For Immediate Release
Thursday, July 10, 2008  

Illinois schools encourage healthy eating under federal fresh fruit & vegetable program

25 schools receive a total of $250,000 to encourage students to eat more fruits & vegetables; Students will have access to more healthy eating choices – inside and outside the classroom

SPRINGFIELD — The Illinois State Board of Education (ISBE) announced today that 25 schools statewide will receive more than $250,000 to buy additional fresh fruits and vegetables for students during the 2008-2009 school year. The federally funded Fresh Fruit & Vegetable Program (FFVP) is designed to increase the consumption of fresh fruit and vegetables by students.

“One of the most important lessons we can teach our students is the importance of a healthy lifestyle, including good nutrition and plenty of exercise,” said State Superintendent of Education Christopher A. Koch. “This program can have a significant, lifelong impact on our students.”

The federal program provides all students in participating schools access to a variety of free fresh fruits and vegetables throughout the school day. It allows schools to make available the additional produce anytime during the regular school day – both inside and outside the cafeteria. The idea is to expose students to lifelong healthy eating habits. For example, schools can incorporate nutrition education into numerous daily classroom activities such as math, health, geography and science, by developing lesson plans involving fruits and vegetables.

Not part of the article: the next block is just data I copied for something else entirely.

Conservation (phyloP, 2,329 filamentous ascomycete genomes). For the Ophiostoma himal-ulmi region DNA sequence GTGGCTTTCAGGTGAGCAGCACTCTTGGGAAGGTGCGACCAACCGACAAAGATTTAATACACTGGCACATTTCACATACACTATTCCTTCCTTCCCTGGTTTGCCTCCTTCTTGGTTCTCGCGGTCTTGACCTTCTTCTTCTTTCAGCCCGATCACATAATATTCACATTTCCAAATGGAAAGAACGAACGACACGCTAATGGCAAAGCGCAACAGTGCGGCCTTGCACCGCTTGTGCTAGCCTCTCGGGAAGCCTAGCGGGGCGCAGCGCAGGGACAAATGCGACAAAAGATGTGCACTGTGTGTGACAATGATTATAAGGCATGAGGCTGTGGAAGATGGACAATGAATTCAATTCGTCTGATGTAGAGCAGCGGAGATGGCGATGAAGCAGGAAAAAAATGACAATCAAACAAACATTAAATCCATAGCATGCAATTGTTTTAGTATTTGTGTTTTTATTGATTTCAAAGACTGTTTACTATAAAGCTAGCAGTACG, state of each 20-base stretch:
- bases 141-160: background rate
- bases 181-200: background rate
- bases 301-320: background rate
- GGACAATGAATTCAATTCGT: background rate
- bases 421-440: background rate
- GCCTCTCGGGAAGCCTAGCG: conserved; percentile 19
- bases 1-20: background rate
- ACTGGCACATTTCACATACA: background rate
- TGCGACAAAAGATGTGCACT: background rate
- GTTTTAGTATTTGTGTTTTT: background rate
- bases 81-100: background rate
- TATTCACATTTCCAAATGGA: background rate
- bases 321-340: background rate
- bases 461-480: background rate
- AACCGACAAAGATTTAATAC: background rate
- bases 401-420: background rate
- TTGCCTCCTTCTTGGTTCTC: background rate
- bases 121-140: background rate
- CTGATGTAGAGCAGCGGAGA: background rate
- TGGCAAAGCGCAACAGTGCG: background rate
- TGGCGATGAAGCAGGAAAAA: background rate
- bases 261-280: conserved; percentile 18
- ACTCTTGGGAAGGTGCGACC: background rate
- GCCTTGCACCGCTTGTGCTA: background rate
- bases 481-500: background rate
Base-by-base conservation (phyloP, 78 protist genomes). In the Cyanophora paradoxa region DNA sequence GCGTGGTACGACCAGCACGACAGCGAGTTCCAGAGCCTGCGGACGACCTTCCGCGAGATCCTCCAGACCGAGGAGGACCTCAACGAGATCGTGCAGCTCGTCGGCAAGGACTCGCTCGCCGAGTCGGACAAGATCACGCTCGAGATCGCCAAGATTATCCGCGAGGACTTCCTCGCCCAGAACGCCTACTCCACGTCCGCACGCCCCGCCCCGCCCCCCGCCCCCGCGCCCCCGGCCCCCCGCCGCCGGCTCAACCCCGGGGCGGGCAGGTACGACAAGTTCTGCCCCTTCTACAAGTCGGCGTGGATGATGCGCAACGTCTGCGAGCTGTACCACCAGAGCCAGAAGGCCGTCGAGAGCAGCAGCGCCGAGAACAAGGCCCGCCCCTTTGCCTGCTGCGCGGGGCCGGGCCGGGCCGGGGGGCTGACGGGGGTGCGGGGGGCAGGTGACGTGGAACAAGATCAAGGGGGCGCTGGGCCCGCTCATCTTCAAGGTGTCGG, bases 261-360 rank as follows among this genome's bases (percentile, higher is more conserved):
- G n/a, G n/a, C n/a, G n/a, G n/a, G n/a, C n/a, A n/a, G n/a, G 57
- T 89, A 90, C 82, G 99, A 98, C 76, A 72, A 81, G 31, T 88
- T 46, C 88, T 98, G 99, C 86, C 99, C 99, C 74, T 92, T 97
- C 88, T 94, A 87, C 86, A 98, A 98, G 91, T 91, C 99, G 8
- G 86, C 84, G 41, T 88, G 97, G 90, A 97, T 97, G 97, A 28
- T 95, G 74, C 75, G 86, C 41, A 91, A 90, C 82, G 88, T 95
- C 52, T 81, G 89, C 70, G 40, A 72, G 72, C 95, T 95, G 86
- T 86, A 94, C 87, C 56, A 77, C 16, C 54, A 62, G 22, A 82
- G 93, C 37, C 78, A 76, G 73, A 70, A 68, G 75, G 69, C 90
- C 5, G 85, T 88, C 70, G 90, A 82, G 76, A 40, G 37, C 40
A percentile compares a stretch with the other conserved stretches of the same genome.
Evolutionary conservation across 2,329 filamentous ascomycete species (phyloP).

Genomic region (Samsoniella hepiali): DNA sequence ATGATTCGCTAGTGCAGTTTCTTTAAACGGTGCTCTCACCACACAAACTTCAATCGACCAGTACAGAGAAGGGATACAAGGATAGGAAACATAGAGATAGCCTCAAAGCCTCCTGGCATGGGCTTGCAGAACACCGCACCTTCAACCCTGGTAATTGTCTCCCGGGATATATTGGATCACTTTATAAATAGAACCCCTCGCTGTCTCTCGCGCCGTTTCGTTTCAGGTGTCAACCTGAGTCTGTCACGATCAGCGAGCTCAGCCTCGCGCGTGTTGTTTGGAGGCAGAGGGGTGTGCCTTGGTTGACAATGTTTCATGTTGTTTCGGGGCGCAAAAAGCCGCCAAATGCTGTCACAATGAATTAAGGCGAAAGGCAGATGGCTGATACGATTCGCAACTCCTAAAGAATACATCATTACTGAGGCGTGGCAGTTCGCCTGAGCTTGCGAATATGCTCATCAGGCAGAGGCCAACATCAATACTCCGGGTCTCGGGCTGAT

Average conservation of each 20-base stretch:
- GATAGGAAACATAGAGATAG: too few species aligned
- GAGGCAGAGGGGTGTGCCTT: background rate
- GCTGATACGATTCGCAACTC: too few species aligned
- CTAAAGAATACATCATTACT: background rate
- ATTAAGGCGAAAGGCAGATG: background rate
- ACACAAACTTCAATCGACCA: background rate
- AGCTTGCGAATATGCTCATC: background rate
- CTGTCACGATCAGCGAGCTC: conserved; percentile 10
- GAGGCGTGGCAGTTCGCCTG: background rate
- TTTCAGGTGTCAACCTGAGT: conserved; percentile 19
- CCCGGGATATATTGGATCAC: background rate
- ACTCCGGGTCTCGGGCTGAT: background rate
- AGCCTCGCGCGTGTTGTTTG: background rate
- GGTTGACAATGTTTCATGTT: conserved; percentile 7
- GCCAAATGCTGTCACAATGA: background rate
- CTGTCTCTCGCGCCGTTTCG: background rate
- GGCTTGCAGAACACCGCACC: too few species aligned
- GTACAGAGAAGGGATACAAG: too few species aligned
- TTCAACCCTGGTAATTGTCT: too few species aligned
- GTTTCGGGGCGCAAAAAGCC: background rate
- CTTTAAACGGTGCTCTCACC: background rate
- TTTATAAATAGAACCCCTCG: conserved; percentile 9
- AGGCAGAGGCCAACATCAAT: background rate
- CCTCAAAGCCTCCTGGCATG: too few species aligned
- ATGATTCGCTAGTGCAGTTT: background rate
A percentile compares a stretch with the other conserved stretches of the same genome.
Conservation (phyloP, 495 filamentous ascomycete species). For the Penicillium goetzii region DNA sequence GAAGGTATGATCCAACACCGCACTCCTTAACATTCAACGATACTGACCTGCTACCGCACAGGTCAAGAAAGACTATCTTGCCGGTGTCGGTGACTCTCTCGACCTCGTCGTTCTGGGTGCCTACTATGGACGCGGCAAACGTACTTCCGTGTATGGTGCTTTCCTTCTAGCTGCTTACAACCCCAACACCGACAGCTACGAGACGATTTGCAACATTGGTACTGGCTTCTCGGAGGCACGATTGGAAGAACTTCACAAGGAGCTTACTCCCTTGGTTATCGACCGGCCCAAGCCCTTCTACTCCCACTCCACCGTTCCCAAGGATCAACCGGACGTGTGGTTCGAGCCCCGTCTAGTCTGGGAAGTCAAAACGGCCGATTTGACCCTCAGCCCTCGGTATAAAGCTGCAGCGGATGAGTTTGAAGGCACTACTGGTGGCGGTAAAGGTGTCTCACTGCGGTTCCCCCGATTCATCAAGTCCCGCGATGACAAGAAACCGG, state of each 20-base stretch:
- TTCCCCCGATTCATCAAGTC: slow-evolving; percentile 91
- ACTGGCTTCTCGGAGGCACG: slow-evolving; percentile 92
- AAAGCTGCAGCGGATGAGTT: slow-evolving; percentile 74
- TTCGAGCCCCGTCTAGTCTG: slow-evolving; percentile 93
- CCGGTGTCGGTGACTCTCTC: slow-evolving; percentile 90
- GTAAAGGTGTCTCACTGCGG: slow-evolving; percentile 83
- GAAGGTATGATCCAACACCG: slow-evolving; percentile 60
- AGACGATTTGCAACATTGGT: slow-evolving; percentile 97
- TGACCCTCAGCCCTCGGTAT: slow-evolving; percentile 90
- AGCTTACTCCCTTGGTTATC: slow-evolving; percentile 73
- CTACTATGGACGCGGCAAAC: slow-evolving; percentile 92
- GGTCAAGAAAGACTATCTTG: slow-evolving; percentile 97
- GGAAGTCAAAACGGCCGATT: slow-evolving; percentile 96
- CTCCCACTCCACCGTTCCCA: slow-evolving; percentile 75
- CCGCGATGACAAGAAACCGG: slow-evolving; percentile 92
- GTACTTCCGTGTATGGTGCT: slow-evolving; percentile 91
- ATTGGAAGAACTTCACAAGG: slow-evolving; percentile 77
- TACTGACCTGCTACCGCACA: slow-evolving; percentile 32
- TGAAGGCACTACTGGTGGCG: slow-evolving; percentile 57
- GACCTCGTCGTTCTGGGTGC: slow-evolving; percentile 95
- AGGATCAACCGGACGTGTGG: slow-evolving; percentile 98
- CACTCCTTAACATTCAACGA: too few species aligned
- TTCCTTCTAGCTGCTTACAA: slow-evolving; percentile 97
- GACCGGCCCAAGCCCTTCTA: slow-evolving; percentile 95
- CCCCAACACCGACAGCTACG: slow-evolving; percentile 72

According to the Fruits & Vegetables – More Matters, a public health initiative sponsored by Produce for Better Health Foundation (PBH) and the Centers for Disease Control and Prevention (CDC), over half of all elementary students nationwide eat no fruit on any given day and one-quarter of all vegetables eaten by elementary students are French fries. The national initiative encourages children and adults alike to eat more fresh fruits and vegetables. The United States Department of Agriculture (USDA) recommends children eat at least one-and-half cups of fruits and two-and-a-half cups of vegetables everyday.

The USDA first piloted the program in 2002 and it was recently expanded to include all states for the 2008-2009 school year. More than 50 schools statewide applied for the program. Each school will be reimbursed on a monthly basis for allowable expenses up to the school’s total awarded amount. The fresh produce purchased under this program cannot be used to replace fruits or vegetables already being served to students at breakfast or lunch.

The 25 schools participating in the program are:

For additional information on the importance of eating fruits and vegetables, including nutritional tips and recipes for parents, visit: